In my opinion the same interpretation and conclusion would have followed even if there was no Clause 5.2.1 on applying Section 95 of the Evidence Act, 1872, which allows an interpretation of Clause 70.3 as done by the concerned engineer.
5. The petitioner before the Arbitration Tribunal besides relying upon Clause 70.3 which has already been reproduced above, also relied upon Clauses 60.1 and 70.2 to contend that price variation and escalation ought not to be granted in the present case and the contract should be interpreted to be lum sump contract for the originally contracted value only even though the contractor in the period of execution is bound to be caused additional cost on account of increased cost of inputs of labour, material, fuel and bitumen. The respondent, on the other hand, relied on other clauses of the contract, namely, Clause 70.1, 60.1, 60.2, 14.4 of bidding documents, Sub-clause 14.4 of ITB, Para 1.1(f), Clause 1.1(g)(i), Sub clause 70.6 and Sub clause 70.7. All these aforesaid Clauses being relevant are reproduced below:
?Sub-clause 70.1 The amount payable to the Contractor and valued at base rates and prices in the IPC?s issued by the Engineer pursuant to Sub-Clause 60.1 shall be adjusted in respect of the rise or fall in the indexed costs for labour, materials and other inputs to the works,.....?
?Sub-clause 70.2 : Other Changes in Cost (page 260)
? To the extent that full compensation for any rise or fall in the costs to the Contractor is not covered by the provisions of this or other Clauses in the Contract, the unit rates and prices included in the Contract shall be deemed to include amounts to cover the contingency of such other rise or fall in costs.?
?Sub-Clause 60.1: Monthly Statements.
The Contractor shall submit a statement (3copies) to the Engineer by the 7th day of each month for the work executed up to the end of the previous month in a tabulated form approved by the Engineer, showing the amounts to which the Contractor considers himself to be entitled. The statement shall include the following items, as applicable, which shall be taken into account in the sequence listed:
a) the estimated value of the Permanent Works executed up to the end of the month in question, at base unit rates and prices,
b) the actual value certified for payment for the Permanent Works executed up to the end of the previous month, at base unit rates and prices,
c) the estimated value at base unit rates and prices of the Permanent Works for the month in question, in local currency, obtained by deducting (b) from (a),
d) the value of any variations executed up to the end of the month in question, less the amount certified in the previous Interim Payment Certificate, expressed in the amounts of local currencies, pursuant to Clause 52,
e) amounts approved in respect of Daywork executed up to the end of the month in question, less the amount for Daywork certified in the previous Interim Payment Certificate, indicating the amounts of local currencies as determined from the Daywork Schedule of the Bill of Quantities,
f) amounts reflecting changes in cost and legislation, pursuant to Clause 70, expressed in the relevant amounts of local currencies,
?Sub-clause 60.2 Monthly Payments.
The said statement shall be approved or amended by the Engineer in such a way that, in his opinion, it reflects the amounts due to the Contractor in accordance with the Contract, after deduction, other than pursuant to clause 47, of any sums which may have become due and payable by the Contractor to the Employer. In cases where there is a difference of opinion as to the value of any item, the Engineer?s view shall prevail. Within 6 days of the receipt of the Monthly Statements, the Engineer shall broadly determine the amounts due to the Contractor and shall accordingly certify up to 50(fifty) percent of the payable amount to the Employer. The Engineer shall satisfy himself that up to 50% payable amount certified by him is actually due to the Contractor and no over payment in the process shall take place. Within 28 days of the receipt of the Monthly Statement referred to in Sub-clause 60.1, the Engineer shall determine the amounts due to the Contractor and shall deliver to the Employer and the Contractor an Interim Payment Certificate, certifying the amounts due to the Contractor.?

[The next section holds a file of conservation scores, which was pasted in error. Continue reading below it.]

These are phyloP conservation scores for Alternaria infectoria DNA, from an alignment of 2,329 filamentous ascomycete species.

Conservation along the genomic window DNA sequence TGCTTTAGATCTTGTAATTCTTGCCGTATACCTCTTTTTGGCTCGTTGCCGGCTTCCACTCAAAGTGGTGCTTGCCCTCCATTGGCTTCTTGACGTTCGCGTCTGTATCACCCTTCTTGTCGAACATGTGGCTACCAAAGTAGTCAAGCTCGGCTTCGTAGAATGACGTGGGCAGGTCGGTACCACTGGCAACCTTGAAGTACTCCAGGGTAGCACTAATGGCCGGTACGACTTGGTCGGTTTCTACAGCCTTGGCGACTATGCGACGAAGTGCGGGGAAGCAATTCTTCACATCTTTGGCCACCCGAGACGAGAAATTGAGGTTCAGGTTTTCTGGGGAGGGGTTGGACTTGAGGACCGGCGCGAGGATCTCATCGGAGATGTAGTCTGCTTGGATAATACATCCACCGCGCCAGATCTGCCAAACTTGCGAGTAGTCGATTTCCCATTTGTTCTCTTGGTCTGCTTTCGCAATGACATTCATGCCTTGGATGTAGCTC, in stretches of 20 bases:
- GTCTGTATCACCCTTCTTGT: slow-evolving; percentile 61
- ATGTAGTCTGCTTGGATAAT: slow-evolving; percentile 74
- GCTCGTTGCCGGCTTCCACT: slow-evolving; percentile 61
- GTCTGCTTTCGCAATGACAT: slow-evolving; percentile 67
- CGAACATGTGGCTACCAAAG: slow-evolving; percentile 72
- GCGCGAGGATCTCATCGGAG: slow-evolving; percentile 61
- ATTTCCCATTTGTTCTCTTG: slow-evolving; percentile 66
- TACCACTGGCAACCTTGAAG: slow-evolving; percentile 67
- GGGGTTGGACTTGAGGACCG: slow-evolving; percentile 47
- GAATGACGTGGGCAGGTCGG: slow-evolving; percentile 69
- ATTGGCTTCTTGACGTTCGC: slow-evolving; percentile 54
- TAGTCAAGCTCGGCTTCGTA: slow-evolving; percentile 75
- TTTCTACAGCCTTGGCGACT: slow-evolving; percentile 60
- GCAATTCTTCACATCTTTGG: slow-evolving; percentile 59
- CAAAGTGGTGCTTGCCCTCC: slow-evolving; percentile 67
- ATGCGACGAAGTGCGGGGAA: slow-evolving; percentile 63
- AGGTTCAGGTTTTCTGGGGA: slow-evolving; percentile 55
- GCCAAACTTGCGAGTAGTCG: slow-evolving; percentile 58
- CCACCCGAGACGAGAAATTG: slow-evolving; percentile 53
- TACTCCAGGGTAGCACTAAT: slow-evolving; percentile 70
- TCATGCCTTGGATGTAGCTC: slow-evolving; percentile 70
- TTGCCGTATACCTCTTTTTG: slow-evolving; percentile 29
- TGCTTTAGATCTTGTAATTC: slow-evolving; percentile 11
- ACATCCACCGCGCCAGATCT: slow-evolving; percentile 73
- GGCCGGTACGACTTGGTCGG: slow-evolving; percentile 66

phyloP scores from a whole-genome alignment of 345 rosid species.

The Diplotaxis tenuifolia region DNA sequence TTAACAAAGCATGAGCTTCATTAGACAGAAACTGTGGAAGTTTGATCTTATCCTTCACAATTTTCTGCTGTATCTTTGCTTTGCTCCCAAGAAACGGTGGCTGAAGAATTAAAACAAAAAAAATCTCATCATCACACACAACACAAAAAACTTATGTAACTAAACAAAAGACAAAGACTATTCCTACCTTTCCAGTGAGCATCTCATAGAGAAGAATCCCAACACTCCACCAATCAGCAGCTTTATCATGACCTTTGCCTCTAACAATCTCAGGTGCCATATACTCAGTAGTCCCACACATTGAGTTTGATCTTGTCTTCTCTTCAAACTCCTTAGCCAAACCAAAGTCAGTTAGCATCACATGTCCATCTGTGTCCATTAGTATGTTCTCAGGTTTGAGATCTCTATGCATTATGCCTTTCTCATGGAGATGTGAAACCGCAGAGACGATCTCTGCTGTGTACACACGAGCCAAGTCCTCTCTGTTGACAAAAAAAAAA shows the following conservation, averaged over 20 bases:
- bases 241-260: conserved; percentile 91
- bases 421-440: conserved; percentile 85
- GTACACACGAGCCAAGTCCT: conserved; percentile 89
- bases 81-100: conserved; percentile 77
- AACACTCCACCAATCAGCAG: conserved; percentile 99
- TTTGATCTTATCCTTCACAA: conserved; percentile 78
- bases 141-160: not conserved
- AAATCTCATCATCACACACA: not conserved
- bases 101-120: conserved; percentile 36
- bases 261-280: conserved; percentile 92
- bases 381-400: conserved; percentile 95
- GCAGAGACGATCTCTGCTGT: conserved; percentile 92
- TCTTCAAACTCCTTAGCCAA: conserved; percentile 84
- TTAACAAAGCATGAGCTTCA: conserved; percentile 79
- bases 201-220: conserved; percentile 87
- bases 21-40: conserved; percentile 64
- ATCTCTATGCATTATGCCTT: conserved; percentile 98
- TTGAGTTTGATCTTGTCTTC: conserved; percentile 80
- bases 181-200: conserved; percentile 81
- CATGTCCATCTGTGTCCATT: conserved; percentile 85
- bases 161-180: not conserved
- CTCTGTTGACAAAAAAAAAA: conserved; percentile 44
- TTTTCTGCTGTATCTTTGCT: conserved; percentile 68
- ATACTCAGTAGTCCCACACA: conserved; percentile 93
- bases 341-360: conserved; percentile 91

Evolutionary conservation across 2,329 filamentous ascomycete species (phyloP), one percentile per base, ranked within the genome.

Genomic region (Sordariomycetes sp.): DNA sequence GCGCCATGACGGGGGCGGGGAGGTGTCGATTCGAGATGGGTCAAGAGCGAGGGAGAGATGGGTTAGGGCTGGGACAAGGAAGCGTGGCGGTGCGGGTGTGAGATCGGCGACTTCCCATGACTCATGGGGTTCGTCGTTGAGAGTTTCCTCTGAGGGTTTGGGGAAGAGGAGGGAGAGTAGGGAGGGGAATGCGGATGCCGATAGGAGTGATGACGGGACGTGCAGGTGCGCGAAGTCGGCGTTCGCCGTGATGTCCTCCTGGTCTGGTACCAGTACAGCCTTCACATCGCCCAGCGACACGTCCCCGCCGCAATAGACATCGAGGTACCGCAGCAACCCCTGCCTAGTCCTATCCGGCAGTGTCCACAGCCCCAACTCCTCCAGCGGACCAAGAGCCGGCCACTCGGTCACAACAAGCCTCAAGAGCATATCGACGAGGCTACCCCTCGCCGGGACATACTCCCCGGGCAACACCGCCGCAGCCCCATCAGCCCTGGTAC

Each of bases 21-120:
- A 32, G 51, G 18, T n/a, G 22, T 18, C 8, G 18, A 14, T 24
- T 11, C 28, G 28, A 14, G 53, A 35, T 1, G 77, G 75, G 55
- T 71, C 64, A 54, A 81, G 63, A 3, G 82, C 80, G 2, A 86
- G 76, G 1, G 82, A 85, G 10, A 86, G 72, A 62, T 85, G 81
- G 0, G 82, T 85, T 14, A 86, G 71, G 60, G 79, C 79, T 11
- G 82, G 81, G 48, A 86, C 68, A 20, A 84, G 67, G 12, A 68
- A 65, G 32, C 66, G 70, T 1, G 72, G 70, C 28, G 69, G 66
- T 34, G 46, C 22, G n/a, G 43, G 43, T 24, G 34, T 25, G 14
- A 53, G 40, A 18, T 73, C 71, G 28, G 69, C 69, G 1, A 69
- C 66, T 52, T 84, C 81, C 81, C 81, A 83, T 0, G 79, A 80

?The Bidding Data say that?
?The following specific data for the works to be procured shall complement, amend or supplement the provisions in the Instructions to Bidders. In the event of conflict between information contained herein and the ITB, the information contained herein shall prevail?
?Clause 14.4 of Bidding Documents This Contract is subject to price adjustment.?
Sub clause 14.4 Instruction to Bidders.
?The rates and prices quoted by the Bidder are subject to adjustment during the performance of the Contract in accordance with the provisions of Clause 70 of the Conditions of the Particular Application in Section-IV?.
The word ?Works? is defined in para 1.1(f) of General Conditions of Contract as
(i) ?Works? means the Permanent Works and the Temporary Works or either of them as appropriate.?
(ii) ?Permanent Works? means the permanent works to be executed (including plant) in accordance with the Contract.?
(iii) ?Temporary Works? means all temporary works of every kind (other than Contractor?s Equipment) required in or about the execution and completion of the Works and the remedying of any defects therein.?
?Clause 1.1 (g)(i) ?Cost? means all expenditure properly incurred or to be incurred, whether on or off the site, including overhead and other charges properly allocable thereto but does not include any allowance for profit.?
?Sub-clause 70.6 Adjustment After Completion:
Of the Contract provides as follows: